Based on the FAA’s estimate “that private-sector users are responsible for about 85% of FAA’s spending for aviation programs,” the Congressional Budget Office (CBO) concluded that private-sector air users “have received a general fund subsidy of $17 billion, which is equal to the difference between the private-sector share of FAA spending and aviation-related excise taxes since the start of the trust fund.” CBO special study, The Status of the Airport and Airway Trust Fund, December 1988.

If air users “paid for all the costs” they cause, the air trust fund “would be running a deficit of more than $1 bill. annually.”—Victor S. Rezendes, Assoc. Dir.—Transp. Issues, General Accounting Office, 5/11/89 Senate Approps. Subcomm. testimony.

Airports “need” tax-free bonds:“It is inconceivable that a modern airport, which under the existing tax code includes such public service accommodations as terminals and their related retail stores, runways, hangars, loading facilities, cargo buildings, parking areas and maintenance bases, as well as appropriately sized inflight meal facilities, hotels and meeting facilities, could be provided on any adequate scale by taxable financing.”—Robert J. Aaronson, (then-)Dir. of Aviation, Port Auth. of NY & NJ, in Aviation Week & Space Technology, 9/16/85.

Federal tax policies favor driving over public transit. Employer-provided parking, whether offered at reduced rates or free, was untaxed until 1992; now only the value above $155 a month is taxed. In contrast, all employer-provided transit fares were taxed until the Tax Reform Act of 1984 established a modest $15 a month tax-free allowance limit, along with the “cliff” provision under which the entire amount was taxable if the Employer offered a penny over $15. The IRS administratively raised the limit to $21 in 1991; the 1992 energy law raised the limit to $60 and eliminated the cliff.  Ed Note—in 2007, the transit tax-free figure is now $120.00.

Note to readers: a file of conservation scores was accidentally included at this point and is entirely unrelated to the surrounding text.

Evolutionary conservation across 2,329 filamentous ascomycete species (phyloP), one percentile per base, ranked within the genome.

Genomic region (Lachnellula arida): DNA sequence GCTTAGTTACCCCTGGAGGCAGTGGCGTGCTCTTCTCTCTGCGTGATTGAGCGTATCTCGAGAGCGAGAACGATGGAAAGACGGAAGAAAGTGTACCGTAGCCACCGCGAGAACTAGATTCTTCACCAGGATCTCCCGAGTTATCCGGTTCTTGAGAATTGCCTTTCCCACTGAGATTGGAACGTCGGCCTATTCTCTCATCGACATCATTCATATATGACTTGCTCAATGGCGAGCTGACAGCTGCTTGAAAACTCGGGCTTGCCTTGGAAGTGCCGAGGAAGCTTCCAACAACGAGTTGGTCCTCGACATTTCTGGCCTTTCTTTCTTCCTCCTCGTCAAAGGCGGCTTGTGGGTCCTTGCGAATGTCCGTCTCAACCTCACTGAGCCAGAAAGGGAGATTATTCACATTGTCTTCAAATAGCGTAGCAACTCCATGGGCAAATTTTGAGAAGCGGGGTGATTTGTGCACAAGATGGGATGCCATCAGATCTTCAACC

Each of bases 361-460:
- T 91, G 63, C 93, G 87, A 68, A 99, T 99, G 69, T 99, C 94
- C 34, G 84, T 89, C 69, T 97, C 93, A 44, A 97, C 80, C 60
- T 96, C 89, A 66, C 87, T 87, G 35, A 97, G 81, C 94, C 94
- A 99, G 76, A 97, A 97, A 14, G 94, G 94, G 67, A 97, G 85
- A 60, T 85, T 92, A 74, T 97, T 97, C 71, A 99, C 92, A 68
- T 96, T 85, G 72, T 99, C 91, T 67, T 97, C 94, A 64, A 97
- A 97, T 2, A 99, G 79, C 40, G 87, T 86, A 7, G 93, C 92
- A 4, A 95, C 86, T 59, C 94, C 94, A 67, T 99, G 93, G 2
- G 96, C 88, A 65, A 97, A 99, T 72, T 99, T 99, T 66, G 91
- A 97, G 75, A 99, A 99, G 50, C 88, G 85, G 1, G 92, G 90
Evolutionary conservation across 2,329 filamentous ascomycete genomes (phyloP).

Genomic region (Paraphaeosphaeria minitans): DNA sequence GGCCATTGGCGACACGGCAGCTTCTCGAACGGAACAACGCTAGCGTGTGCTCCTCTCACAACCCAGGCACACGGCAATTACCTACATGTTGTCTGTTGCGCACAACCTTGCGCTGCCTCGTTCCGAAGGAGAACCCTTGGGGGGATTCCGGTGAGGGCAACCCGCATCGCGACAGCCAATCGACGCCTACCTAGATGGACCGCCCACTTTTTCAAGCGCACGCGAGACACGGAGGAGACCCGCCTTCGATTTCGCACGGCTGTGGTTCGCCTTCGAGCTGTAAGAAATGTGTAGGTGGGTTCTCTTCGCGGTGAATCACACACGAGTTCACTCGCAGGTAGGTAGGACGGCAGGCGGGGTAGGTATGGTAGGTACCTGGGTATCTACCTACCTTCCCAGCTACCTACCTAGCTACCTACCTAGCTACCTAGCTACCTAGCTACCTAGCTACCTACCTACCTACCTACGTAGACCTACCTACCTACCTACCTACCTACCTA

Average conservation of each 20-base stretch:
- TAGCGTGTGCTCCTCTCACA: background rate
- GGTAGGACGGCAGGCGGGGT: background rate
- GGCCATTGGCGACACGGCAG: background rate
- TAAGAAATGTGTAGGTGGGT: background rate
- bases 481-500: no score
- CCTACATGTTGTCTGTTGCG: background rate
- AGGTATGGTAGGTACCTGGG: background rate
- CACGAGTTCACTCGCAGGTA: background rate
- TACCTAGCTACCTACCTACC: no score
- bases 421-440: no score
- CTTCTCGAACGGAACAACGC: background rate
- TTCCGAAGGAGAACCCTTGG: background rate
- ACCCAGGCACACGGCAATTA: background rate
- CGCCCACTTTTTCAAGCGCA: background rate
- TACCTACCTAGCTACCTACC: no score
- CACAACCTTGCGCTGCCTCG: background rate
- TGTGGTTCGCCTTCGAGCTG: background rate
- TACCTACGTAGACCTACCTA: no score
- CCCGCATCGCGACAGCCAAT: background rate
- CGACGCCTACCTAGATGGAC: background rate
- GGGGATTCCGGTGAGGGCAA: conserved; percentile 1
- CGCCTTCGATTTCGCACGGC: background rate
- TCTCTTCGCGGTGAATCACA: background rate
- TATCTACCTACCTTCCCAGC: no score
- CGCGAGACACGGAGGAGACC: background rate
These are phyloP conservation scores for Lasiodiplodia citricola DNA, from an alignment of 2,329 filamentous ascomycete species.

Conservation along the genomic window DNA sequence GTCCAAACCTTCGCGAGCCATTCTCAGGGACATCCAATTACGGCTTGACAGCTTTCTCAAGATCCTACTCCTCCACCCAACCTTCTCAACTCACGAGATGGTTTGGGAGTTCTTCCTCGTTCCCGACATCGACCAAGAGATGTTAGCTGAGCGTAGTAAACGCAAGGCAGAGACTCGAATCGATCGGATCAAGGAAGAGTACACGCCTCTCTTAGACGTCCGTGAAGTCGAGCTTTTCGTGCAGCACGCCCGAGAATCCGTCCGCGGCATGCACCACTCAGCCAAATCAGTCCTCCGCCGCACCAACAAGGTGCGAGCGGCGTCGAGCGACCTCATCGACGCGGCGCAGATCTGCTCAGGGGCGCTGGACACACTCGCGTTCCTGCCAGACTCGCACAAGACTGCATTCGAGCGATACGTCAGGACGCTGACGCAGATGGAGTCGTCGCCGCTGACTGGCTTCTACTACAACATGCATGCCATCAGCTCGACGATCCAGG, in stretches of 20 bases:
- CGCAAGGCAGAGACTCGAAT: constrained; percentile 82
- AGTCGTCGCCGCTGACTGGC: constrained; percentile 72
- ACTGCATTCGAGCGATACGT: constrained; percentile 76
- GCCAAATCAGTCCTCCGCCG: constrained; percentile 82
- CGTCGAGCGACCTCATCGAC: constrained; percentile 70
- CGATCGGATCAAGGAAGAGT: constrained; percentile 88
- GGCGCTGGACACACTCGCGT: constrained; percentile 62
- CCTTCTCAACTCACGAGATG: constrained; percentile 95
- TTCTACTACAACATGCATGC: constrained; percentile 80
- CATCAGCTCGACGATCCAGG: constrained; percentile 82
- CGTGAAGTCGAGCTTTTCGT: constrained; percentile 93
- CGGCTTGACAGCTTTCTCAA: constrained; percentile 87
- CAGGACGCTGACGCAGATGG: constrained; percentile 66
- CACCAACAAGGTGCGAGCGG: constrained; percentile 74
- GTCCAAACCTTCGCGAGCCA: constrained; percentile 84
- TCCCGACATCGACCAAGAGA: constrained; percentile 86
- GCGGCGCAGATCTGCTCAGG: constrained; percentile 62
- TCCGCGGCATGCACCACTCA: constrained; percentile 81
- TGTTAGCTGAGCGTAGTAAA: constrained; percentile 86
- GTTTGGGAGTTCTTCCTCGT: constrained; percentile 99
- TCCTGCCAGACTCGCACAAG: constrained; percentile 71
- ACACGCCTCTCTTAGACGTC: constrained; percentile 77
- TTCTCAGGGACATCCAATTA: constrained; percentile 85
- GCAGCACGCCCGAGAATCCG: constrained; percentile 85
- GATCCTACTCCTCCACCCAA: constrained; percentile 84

Largely because of low federal and state taxes, the pump price of gasoline is lower in the U.S. than in most other countries.

[Price including tax, Tax itself]
(Averages, first half of 1992, with nat’l and local taxes—from API, IMF in NY Times 10/18/92.)

U. S.—$1.22, $0.34
United Kingdom—$3.21 $2.21
Japan—$3.55, $1.63
Germany—$3.65, $2.59
France—$3.65, $2.80
Italy—$4.74, $3.56

In 1/92, NY State’s tax was an above-average $.30 a gallon—$.08 excise, $.14 gross receipts and roughly $.08 sales. (Sales tax is 7% of pump price minus fed tax.) Some misleading state tax tables show only the excise tax.

The U. S. spends more of its gas taxes on roads than do many other countries. Netherlands and Great Britain spend about 25%-most other European countries about 33%—of road fees on roads. (U.S. DOT, Nat’l Transp. Strategic Planning Study, 3/90 p. 6-10.)